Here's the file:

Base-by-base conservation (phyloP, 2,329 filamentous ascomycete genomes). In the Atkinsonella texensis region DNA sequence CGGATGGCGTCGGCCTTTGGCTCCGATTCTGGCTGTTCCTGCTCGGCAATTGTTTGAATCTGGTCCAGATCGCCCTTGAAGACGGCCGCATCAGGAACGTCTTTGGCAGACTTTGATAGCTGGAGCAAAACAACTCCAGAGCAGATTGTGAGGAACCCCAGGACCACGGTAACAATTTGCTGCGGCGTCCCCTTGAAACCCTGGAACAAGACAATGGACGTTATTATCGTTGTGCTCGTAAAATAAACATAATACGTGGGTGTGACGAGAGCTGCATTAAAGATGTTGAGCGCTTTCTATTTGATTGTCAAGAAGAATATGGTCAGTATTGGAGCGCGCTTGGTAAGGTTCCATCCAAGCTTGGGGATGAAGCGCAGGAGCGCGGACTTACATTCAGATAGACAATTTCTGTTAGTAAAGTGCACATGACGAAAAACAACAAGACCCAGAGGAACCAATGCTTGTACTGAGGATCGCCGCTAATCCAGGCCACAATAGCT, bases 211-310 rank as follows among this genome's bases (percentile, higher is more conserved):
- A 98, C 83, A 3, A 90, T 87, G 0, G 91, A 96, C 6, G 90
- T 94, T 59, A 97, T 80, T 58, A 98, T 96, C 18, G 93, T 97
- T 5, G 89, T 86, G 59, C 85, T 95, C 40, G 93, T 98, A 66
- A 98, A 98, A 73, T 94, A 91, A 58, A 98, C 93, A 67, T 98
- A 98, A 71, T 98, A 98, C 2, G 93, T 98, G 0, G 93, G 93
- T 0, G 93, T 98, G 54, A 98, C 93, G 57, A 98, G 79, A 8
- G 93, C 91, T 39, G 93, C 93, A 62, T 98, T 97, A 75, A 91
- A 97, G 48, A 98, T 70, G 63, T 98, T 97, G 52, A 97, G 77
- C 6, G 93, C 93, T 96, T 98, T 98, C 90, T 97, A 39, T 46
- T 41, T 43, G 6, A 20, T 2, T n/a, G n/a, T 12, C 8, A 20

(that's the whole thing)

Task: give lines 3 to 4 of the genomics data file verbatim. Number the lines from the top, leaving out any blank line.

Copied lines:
- T 94, T 59, A 97, T 80, T 58, A 98, T 96, C 18, G 93, T 97
- T 5, G 89, T 86, G 59, C 85, T 95, C 40, G 93, T 98, A 66